Like, Chekhov gets captured, right? And then he almost immediately manages to give himself a serious brain injury by basically tripping over the side of a boat. (Smooth, Chekhov. Very smooth.) I actually did like this, mostly because I kind of forgot that Chekhov’s a Russian in the middle of the Cold War, so it made laugh when I realized why he had to be the one who got abducted. (I knew he’d get captured as soon as he told Uhura to leave, of course, but I just assumed we were saving Uhura because, you know, she has a vagina and all. Supposed-commie hijinks . . . much better.)

That being said . . . I was never even the slightest bit worried that Chekhov was in danger of dying or being left behind in the 1980’s. I never doubted that Kirk would manage to snag a couple of whales — I certainly wasn’t worried about the thrown-in whale hunters that were closing in on George and Gracie near the end of the film. And it never once crossed my mind that all of Spock’s time travel guesstimation wouldn’t work. (Apparently, it never crossed Kirk’s mind either, cause he’s all grinning when Spock admits he’ll have to guess how to get them home. Bones explains that Kirk has faith in his friend, which is very touching and all, but dude, this is TIME TRAVEL. Maybe grinning is not the appropriate response to, “Hope I don’t fuck it up.”)

Like I said before, I don’t necessarily object to making a lighter film in theory, but I feel like there’s a way to do that without bleeding out all the tension from the story. Plus, I’m just not sure this is the right place in the series for a lighter story. Like, if you think of The Wrath of KhanThe Search for Spock, and Whales! as a kind of trilogy — that just happens to take place in the middle of a series — you know, the arc of the ongoing story feels off. Like you build to a dramatic conclusion, not a farcical one. We killed off Spock, then we killed off David, and now we’re . . . singing whale songs and eating Italian? I don’t know. I’m not sure it works.

16. About those whale songs — according to IMDb trivia, the sound effect is actually created by the fetal heartbeat of a human baby warped and slowed down. I’ve worked in Labor & Delivery for over five years now, and I never knew until this week just how annoying a baby’s heartbeat sounds. At least, when you warp it and slow it down and play it twenty bazillion times.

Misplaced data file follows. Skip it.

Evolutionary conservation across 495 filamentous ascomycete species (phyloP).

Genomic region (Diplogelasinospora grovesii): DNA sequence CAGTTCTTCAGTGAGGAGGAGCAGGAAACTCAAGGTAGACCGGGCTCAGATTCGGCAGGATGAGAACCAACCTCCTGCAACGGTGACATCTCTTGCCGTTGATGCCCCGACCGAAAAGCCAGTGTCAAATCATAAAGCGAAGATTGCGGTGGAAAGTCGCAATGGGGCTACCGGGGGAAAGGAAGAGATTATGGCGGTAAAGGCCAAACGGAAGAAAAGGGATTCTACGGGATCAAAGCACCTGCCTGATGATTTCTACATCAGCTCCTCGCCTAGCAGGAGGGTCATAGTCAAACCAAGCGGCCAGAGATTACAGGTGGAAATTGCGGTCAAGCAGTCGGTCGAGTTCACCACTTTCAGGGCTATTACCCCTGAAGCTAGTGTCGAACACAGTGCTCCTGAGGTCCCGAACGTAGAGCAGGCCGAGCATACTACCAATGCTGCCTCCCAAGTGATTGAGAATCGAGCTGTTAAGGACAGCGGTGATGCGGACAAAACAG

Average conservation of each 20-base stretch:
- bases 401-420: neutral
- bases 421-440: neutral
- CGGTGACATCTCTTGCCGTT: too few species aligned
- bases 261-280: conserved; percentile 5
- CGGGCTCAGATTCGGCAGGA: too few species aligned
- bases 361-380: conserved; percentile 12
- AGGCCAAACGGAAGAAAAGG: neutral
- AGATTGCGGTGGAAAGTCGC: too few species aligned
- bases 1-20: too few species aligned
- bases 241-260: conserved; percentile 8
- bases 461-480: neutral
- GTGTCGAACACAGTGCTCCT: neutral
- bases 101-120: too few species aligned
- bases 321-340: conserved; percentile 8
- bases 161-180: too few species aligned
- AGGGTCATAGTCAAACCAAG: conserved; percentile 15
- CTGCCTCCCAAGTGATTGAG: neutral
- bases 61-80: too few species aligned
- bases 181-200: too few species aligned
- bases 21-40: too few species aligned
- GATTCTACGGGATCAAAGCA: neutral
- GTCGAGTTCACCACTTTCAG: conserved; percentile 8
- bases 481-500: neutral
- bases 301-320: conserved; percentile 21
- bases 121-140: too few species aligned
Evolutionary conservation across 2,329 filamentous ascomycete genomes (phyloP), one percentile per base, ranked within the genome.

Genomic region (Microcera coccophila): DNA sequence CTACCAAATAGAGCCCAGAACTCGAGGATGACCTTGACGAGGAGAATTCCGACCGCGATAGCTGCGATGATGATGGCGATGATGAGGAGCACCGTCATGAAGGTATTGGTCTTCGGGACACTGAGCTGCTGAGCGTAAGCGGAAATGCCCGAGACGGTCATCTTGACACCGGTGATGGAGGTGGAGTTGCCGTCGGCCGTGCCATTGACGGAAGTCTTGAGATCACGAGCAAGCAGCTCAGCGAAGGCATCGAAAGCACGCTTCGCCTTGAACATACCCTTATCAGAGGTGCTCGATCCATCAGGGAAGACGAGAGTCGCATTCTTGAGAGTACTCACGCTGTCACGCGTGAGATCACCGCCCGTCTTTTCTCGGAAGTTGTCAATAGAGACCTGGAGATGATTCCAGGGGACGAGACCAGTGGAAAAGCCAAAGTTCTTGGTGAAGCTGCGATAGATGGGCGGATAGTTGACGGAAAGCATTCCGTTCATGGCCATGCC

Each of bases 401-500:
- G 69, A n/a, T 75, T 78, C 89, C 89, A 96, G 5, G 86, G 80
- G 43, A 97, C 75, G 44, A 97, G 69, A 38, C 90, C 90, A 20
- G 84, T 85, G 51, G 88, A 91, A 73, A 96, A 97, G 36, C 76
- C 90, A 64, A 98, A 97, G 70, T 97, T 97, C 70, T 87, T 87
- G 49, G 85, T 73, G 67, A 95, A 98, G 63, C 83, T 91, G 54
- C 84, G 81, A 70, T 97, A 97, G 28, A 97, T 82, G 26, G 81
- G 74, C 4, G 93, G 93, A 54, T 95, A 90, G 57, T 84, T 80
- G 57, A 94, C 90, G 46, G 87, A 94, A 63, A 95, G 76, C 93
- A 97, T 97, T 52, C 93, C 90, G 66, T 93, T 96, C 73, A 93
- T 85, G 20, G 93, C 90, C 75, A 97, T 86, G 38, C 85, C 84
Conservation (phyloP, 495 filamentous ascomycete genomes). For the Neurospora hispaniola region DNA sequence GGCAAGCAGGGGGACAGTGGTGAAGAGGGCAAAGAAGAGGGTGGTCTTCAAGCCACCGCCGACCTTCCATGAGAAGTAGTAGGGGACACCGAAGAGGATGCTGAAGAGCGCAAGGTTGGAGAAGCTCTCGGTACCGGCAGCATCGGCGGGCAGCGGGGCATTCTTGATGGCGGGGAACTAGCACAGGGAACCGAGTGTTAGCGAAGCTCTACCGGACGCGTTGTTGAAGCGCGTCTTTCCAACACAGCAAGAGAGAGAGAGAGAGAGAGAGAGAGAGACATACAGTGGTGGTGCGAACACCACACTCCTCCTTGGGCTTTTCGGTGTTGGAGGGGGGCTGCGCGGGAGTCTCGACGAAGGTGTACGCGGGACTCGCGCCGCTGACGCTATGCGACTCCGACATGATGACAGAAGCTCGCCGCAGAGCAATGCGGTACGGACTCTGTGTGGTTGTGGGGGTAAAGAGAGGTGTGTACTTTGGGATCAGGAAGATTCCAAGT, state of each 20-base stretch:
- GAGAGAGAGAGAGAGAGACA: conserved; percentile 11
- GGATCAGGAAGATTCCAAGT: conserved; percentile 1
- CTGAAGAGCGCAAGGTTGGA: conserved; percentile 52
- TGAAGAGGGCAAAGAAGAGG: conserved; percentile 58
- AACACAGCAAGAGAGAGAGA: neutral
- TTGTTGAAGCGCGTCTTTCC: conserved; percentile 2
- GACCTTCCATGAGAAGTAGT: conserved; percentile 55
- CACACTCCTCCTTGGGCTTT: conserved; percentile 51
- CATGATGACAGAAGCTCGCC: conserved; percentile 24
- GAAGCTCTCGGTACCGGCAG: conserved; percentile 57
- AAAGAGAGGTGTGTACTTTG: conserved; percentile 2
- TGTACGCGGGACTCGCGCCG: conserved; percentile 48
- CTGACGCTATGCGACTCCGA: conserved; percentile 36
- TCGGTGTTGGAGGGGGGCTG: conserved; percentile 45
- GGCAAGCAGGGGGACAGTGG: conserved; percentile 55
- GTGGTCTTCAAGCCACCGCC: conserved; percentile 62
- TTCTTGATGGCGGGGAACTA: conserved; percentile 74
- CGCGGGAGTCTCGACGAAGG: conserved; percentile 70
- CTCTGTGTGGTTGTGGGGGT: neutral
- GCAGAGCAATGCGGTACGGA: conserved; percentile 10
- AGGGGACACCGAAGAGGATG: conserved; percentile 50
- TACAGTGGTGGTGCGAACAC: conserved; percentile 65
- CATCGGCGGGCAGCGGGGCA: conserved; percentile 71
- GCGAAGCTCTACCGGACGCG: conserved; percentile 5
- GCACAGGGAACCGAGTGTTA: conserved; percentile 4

17. Oh, and back to Chekhov at the hospital? Yeah, this isn’t how hospitals work, probably not even hospitals in the 1980’s. Like, I can forgive the super inept cops guarding surgery, I guess, and I can forgive the cramp joke too — although it just strikes me as silly cause, you know, why? Why would Bones take the time to come up with a cramp joke instead of just saying an actual disease? Was the need to feel clever that strong? Anyway, fine. Whatever. It’s doable.

But Kirk and co. stroll into surgery, not properly scrubbed or even wearing hats or masks, and only one guy bothers to question this while the others just stand around uselessly.


The one guy with dialogue argues with Bones on the effectiveness of whatever medical procedure he’s planning to undertake. In the meantime, no one else, not the doctor or the anesthesiologist or any of the nurses standing around apparently think to call for the cops who are still standing just outside the door. And when Kirk pulls a gun, maybe, maybe all the staff would be willing to leave their patient behind on the table — but are you really saying no one’s inclination would be to scream? Because I don’t believe you. The OR team all just shuffle into the next room like recalcitrant children who got caught with their hands in the cookie jar or something and are now on a time-out. It’s ridiculous.

18. Also, the thing on the bus:

knocked out on bus

Okay, it’s totally funny when Spock gives the Vulcan Neck Pinch to the obnoxious punk playing loud music on the bus. I laughed. But I also ride the bus on a regular basis, and let me tell you people: when a man knocks another man out on the bus, you don’t applaud. You scoot away as far as possible and try not to make eye contact with the guy as the bus driver pulls over and calls the police.

19. You think the police might get called about the Bird of Prey in the middle of Golden Gate Park too, but apparently not. Oh, I know. It’s cloaked. Please. People would be walking into that thing like crazy. Except in this movie which, apparently, takes place in a parallel world where no one actually goes to Golden Gate Park.

20. Finally, I’ll get to the good quotes in a minute, but the bits that killed me, that made me roll my eyes the hardest?

Kirk: “Nobody pays any attention to you unless you swear every other word.”

Oh, wah-wah. Shut up, writers. And then . . .

Kirk: “They say the sea is cold, but the sea contains the hottest blood of all.”
(Gillian looks at him with wonder and burgeoning passion in her eyes)
Gillian: “Whales Weep Not. DH Lawrence.”

UGH. I am dying here. AGAIN. You are killing me with your forced bullshit love connection and D.H. Lawrence, and I like D.H. Lawrence. (Okay, I’ve read one short story and one poem. Still. I liked that story and that poem.)

Screw you, movie. Screw you all to hell.


Kirk: “Double dumbass on you!”

Bones (patting little old lady on the cheek): “You swallow that, and if you have any problems, just call me.”

Kirk: “You’re not exactly catching us at our best.”
Spock: “That much is certain.”

Gillian: “Don’t tell me: you don’t use money in the 23rd century.”
Kirk: “Well, we don’t.”